Updated: Oct 5
Tax in Professional Sports
Getting your first professional sports contract, getting traded, or considering any big move is a huge step! Now it’s time to consider the income tax issues from this change. The tax hit can be the single biggest bite out of your paycheck and it’s important to understand what you can do to minimize the extent of the bite. Most professional athletes will need to consider both the US and Canadian tax rules.
This checklist covers some general tax considerations that you will want to think about – focusing mainly on hockey players. When we say ‘think about’, we mean that you should always discuss these matters with a professional tax advisor and be sure to cover all of your personal facts and circumstances before executing any tax plan. Your specific facts and circumstances can impact the tax answer quite a bit.
Rather than leave the best for last, let’s start with the most important items first:
1. Tax Residency Tax residency is one of the top tax considerations for a hockey player that is moving to another country or even another state/province. You are generally a ‘tax resident’ in the state/province and country where you live on a day to-day basis and where you would consider your ‘home’ to be. If you move around a lot, live separately from your family for big chunks of time, or have dual citizenship, your tax life won’t be as simple as you may think. You could be subject to US tax rules and Canadian tax rules and may need the help of the US Canada Tax Treaty to avoid doubletax.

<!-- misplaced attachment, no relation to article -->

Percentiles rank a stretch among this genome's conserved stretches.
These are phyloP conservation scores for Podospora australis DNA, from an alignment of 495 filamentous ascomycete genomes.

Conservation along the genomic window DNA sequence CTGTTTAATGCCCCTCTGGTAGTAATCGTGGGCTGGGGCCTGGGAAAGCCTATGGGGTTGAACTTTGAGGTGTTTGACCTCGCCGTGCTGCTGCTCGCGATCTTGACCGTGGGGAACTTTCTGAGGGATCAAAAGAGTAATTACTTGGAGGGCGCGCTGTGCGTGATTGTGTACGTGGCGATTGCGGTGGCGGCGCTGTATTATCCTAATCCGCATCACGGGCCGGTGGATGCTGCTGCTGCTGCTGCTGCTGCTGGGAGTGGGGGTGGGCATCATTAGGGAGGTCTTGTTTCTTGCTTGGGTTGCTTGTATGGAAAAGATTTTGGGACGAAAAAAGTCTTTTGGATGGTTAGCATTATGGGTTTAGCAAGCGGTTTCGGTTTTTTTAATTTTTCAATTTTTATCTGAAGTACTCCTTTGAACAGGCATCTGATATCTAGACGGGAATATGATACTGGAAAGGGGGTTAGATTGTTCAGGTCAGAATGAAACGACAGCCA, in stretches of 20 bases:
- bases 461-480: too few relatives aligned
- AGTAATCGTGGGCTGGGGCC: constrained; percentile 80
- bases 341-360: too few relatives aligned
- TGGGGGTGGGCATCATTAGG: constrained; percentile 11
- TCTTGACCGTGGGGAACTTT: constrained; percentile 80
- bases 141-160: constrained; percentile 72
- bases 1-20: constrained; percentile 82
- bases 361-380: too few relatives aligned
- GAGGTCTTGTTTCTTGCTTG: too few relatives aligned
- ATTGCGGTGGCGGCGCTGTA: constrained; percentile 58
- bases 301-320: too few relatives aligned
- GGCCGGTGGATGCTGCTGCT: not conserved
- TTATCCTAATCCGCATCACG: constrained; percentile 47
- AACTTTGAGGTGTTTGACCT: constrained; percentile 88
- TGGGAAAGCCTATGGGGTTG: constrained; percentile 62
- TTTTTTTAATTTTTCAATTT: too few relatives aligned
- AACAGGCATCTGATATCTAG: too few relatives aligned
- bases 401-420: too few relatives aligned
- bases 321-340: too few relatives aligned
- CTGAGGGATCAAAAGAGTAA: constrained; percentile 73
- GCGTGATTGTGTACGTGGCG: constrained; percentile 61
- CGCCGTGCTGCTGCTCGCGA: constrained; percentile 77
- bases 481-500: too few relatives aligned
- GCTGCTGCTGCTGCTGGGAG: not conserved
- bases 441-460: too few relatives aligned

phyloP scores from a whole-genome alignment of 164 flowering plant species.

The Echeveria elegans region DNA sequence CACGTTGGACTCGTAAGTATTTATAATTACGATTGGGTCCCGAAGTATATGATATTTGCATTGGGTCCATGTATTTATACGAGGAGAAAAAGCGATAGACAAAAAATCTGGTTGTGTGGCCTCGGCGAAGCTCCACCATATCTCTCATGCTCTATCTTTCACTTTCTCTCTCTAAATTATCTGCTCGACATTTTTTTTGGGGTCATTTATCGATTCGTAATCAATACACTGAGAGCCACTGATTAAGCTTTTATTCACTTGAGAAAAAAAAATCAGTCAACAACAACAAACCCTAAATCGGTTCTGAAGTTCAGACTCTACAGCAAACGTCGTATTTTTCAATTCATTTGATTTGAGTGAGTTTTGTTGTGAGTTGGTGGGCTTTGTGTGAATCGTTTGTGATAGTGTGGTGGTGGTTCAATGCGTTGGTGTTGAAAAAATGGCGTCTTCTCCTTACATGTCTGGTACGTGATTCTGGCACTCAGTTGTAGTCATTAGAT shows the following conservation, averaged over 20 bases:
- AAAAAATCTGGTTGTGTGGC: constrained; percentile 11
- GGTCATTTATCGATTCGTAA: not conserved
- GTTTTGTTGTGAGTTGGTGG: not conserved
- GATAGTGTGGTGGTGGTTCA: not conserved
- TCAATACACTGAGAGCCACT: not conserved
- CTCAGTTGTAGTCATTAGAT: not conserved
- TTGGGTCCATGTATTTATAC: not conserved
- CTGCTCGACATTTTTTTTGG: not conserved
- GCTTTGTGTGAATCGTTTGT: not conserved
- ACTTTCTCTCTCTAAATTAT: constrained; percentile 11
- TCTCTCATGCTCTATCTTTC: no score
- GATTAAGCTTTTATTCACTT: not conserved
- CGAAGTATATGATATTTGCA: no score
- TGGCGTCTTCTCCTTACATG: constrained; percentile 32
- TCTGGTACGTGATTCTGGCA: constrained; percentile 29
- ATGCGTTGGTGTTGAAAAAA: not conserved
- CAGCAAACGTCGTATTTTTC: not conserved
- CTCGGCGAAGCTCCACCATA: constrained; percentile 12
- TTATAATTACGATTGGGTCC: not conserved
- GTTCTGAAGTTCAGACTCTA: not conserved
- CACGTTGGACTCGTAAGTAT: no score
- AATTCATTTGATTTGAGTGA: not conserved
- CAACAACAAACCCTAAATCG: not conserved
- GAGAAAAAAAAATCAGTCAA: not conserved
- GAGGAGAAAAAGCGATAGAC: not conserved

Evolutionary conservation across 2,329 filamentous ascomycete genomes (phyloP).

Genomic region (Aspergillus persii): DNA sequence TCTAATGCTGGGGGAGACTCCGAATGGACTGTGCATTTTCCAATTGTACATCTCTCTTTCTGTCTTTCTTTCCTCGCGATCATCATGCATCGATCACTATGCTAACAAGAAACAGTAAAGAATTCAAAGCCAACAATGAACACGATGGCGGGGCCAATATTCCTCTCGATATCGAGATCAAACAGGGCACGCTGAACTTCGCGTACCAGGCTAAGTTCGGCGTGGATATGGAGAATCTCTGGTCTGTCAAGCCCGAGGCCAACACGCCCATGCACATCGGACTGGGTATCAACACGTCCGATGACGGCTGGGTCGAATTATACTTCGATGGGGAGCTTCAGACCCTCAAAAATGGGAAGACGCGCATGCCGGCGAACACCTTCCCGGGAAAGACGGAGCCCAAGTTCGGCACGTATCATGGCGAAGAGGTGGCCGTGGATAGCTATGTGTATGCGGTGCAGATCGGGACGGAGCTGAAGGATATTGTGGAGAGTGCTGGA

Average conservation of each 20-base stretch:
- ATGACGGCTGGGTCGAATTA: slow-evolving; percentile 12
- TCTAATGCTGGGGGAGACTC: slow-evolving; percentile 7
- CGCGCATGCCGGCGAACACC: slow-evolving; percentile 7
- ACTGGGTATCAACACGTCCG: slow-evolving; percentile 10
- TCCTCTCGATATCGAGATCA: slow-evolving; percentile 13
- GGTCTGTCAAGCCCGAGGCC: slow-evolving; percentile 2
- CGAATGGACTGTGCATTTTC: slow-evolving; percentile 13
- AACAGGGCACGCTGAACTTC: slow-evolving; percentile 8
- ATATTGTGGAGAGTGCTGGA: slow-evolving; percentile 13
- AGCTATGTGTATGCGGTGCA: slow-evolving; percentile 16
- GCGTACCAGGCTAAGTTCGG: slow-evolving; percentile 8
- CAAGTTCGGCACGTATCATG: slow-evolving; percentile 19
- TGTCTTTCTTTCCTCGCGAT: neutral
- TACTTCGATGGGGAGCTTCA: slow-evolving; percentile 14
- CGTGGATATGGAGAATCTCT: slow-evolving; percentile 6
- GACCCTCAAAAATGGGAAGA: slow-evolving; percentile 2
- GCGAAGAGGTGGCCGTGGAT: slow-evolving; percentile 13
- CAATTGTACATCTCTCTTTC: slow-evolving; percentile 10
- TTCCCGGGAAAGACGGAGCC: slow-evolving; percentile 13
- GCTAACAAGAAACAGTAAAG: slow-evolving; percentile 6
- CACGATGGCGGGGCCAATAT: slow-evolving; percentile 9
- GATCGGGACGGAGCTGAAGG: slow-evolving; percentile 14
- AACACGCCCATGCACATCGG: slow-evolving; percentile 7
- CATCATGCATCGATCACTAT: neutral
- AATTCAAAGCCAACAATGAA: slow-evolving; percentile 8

Tax residency and immigration are usually separate, but can get blurred. Even within one country, your tax residency in a particular state or province can have a big impact on the overall amount of tax you pay. Where you are resident for tax purposes and knowing what comes with that status are critical.
2. Planning, Planning, Planning Signing a contract is a long-term plan to bring in revenue. While making this plan, it’s just as important to make a plan for keeping as much of your hard-earned money as possible. Many people think about tax only when it’s time to prepare tax returns. The tax return shows all the ways you brought in money during the year, and calculates how much of that goes to the tax authorities. That means you have an opportunity to plan how your money comes in, so you can minimize how much leaves on its way to your bank account! A great example is receiving a bonus. Bonuses you receive for signing, good performance, or making the play-offs will all be taxable and it’s important to have a plan for these payments before you receive them to try and minimize your final tax bill. There is often co-ordination required with your club’s payroll team, and perhaps other steps – early action gets best results!